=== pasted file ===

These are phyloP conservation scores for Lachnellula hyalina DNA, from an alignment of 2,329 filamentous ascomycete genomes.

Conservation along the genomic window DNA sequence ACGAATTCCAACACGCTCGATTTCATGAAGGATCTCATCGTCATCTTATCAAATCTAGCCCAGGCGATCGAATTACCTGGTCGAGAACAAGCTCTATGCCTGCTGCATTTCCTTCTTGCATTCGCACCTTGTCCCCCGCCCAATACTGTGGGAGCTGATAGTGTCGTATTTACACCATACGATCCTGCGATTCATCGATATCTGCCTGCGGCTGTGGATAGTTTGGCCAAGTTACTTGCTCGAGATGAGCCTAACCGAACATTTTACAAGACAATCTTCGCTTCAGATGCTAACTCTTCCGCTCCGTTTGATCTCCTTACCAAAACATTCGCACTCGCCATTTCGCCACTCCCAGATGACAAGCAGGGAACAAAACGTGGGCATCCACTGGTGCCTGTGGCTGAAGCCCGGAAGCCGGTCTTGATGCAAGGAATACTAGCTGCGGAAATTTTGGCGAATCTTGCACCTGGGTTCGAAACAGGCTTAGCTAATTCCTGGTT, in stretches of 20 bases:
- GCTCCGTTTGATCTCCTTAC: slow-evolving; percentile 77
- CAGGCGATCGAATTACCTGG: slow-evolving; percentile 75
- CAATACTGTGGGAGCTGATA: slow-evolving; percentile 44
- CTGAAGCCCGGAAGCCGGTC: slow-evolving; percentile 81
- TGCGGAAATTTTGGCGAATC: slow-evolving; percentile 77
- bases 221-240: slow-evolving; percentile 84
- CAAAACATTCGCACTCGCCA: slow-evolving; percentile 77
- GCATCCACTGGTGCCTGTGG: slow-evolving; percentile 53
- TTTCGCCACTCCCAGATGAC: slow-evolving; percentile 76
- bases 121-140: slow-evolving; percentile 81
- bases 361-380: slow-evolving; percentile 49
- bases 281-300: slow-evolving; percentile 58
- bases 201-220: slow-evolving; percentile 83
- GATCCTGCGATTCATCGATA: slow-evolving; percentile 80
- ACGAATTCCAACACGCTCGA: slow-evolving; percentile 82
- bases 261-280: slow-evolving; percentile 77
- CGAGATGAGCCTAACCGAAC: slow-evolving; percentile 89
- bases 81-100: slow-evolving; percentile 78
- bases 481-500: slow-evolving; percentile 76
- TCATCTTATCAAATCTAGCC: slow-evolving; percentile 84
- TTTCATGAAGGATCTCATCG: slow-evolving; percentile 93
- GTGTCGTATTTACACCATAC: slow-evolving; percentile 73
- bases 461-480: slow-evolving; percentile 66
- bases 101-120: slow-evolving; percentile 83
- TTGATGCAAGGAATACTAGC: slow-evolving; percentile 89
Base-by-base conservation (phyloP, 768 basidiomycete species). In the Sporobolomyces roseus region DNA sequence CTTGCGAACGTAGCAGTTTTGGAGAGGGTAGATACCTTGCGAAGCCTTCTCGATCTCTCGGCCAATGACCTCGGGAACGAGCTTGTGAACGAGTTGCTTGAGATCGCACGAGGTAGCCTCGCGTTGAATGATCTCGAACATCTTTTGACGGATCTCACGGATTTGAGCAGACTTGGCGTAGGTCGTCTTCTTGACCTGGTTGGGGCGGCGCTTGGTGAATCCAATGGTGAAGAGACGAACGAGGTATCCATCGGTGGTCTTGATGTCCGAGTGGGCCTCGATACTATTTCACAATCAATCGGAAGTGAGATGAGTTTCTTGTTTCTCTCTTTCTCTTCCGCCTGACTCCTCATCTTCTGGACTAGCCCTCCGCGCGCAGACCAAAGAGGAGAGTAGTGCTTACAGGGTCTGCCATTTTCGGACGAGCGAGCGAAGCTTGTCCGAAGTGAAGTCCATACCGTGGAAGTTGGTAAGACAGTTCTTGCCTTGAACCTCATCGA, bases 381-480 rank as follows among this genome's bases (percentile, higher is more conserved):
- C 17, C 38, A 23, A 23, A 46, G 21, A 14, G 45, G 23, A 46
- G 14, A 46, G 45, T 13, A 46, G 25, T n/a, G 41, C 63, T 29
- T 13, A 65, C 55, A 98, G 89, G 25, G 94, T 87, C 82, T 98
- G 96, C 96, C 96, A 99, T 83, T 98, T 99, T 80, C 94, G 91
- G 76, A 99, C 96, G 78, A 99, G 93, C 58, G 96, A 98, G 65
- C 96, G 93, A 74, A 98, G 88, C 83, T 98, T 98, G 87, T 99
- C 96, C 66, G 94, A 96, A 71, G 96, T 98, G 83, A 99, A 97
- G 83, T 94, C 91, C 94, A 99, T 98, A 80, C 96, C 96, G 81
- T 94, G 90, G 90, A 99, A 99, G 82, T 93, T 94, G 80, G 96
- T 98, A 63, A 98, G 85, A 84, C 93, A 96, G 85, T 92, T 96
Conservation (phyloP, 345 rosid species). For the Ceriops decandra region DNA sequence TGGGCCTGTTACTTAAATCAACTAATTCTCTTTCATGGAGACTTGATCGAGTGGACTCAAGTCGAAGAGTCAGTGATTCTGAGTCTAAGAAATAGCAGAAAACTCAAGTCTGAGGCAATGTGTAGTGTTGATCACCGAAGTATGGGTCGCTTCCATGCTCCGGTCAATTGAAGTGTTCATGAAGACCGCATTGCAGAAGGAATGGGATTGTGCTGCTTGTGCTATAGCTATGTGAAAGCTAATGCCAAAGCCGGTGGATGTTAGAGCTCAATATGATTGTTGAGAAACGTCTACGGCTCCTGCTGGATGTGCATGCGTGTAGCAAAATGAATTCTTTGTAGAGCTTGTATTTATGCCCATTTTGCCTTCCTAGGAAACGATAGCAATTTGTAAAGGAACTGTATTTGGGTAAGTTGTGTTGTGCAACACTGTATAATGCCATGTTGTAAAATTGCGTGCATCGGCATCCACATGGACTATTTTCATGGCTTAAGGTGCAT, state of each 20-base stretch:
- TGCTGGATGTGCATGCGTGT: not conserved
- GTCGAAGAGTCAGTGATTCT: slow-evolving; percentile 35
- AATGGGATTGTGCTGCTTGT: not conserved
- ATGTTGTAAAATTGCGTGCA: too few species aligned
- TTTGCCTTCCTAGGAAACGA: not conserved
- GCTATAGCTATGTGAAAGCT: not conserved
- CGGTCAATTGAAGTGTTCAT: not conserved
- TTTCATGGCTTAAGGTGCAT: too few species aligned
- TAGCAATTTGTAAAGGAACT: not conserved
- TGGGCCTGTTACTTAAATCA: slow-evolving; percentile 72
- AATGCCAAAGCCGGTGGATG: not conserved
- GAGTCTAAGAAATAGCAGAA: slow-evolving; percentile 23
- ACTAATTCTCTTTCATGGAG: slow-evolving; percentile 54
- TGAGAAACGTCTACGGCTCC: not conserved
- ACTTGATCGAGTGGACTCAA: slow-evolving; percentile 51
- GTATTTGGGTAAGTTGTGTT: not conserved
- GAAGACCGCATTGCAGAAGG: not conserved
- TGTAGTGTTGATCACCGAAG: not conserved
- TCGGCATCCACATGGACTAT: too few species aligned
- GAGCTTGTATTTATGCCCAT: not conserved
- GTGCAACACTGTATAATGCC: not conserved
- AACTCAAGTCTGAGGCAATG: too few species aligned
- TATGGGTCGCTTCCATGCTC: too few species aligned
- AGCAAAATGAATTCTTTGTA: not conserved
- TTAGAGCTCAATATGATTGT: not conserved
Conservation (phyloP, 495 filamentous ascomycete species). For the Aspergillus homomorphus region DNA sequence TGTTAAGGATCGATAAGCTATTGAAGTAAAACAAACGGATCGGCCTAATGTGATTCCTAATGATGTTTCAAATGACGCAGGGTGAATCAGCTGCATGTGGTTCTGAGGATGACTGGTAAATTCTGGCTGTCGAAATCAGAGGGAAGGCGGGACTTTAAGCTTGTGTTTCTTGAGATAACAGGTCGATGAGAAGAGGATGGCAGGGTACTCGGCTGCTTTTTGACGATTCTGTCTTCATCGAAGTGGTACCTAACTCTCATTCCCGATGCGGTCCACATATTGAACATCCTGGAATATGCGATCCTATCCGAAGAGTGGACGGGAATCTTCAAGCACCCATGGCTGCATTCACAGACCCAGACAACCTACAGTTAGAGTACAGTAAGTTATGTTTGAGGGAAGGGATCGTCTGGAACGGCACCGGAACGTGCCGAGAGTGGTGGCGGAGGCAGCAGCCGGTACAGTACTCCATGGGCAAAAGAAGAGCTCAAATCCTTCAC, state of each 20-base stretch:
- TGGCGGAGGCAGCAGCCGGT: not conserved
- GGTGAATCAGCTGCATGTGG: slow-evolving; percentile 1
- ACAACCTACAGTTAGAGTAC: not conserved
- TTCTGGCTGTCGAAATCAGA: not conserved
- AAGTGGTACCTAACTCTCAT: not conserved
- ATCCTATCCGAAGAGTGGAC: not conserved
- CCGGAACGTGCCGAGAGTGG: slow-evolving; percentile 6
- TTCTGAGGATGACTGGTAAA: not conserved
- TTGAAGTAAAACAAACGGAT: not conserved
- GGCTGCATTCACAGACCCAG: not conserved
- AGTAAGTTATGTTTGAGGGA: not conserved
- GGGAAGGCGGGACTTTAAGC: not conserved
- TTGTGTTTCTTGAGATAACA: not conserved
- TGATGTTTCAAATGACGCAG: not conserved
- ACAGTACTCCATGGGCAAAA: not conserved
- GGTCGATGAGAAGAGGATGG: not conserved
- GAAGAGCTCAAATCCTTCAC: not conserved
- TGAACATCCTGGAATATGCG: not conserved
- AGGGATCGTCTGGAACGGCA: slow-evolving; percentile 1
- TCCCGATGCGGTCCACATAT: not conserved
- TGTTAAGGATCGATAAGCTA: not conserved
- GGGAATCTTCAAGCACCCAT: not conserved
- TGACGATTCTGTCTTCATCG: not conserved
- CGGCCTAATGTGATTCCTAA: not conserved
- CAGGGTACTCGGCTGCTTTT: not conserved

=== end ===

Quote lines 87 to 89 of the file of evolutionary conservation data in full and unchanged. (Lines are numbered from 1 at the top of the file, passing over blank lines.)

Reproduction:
- GGGAATCTTCAAGCACCCAT: not conserved
- TGACGATTCTGTCTTCATCG: not conserved
- CGGCCTAATGTGATTCCTAA: not conserved